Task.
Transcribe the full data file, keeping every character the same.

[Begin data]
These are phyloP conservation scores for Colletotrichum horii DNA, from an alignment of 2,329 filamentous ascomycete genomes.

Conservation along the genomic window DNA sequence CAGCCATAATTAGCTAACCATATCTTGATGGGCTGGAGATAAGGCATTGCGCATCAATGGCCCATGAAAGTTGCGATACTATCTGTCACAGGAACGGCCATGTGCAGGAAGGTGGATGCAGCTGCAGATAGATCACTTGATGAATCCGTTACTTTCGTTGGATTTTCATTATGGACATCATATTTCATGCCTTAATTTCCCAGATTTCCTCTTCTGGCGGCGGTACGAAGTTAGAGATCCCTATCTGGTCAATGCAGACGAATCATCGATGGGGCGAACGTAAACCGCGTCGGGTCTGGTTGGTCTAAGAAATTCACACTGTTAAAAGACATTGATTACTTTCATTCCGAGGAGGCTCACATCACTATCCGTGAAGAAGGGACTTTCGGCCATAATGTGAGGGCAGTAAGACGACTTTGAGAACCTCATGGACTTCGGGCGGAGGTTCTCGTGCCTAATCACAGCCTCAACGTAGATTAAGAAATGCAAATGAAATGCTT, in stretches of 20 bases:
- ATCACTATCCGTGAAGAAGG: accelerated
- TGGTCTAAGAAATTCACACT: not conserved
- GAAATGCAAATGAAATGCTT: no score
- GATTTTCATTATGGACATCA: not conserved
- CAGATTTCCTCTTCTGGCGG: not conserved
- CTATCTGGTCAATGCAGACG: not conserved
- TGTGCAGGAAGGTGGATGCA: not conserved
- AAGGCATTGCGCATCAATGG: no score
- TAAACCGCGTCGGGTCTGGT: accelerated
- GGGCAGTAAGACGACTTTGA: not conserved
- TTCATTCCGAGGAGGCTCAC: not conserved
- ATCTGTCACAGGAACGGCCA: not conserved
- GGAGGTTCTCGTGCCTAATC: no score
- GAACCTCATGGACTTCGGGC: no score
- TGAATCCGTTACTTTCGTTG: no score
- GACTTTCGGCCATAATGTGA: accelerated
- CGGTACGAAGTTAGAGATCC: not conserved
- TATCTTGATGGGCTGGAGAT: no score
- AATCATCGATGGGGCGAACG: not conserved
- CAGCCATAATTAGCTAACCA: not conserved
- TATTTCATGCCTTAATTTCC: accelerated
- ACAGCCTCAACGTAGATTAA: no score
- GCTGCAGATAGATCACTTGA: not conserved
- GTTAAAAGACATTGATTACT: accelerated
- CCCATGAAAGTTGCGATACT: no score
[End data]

These are phyloP conservation scores for Colletotrichum horii DNA, from an alignment of 2,329 filamentous ascomycete genomes.

Conservation along the genomic window DNA sequence CAGCCATAATTAGCTAACCATATCTTGATGGGCTGGAGATAAGGCATTGCGCATCAATGGCCCATGAAAGTTGCGATACTATCTGTCACAGGAACGGCCATGTGCAGGAAGGTGGATGCAGCTGCAGATAGATCACTTGATGAATCCGTTACTTTCGTTGGATTTTCATTATGGACATCATATTTCATGCCTTAATTTCCCAGATTTCCTCTTCTGGCGGCGGTACGAAGTTAGAGATCCCTATCTGGTCAATGCAGACGAATCATCGATGGGGCGAACGTAAACCGCGTCGGGTCTGGTTGGTCTAAGAAATTCACACTGTTAAAAGACATTGATTACTTTCATTCCGAGGAGGCTCACATCACTATCCGTGAAGAAGGGACTTTCGGCCATAATGTGAGGGCAGTAAGACGACTTTGAGAACCTCATGGACTTCGGGCGGAGGTTCTCGTGCCTAATCACAGCCTCAACGTAGATTAAGAAATGCAAATGAAATGCTT, in stretches of 20 bases:
- ATCACTATCCGTGAAGAAGG: accelerated
- TGGTCTAAGAAATTCACACT: not conserved
- GAAATGCAAATGAAATGCTT: no score
- GATTTTCATTATGGACATCA: not conserved
- CAGATTTCCTCTTCTGGCGG: not conserved
- CTATCTGGTCAATGCAGACG: not conserved
- TGTGCAGGAAGGTGGATGCA: not conserved
- AAGGCATTGCGCATCAATGG: no score
- TAAACCGCGTCGGGTCTGGT: accelerated
- GGGCAGTAAGACGACTTTGA: not conserved
- TTCATTCCGAGGAGGCTCAC: not conserved
- ATCTGTCACAGGAACGGCCA: not conserved
- GGAGGTTCTCGTGCCTAATC: no score
- GAACCTCATGGACTTCGGGC: no score
- TGAATCCGTTACTTTCGTTG: no score
- GACTTTCGGCCATAATGTGA: accelerated
- CGGTACGAAGTTAGAGATCC: not conserved
- TATCTTGATGGGCTGGAGAT: no score
- AATCATCGATGGGGCGAACG: not conserved
- CAGCCATAATTAGCTAACCA: not conserved
- TATTTCATGCCTTAATTTCC: accelerated
- ACAGCCTCAACGTAGATTAA: no score
- GCTGCAGATAGATCACTTGA: not conserved
- GTTAAAAGACATTGATTACT: accelerated
- CCCATGAAAGTTGCGATACT: no score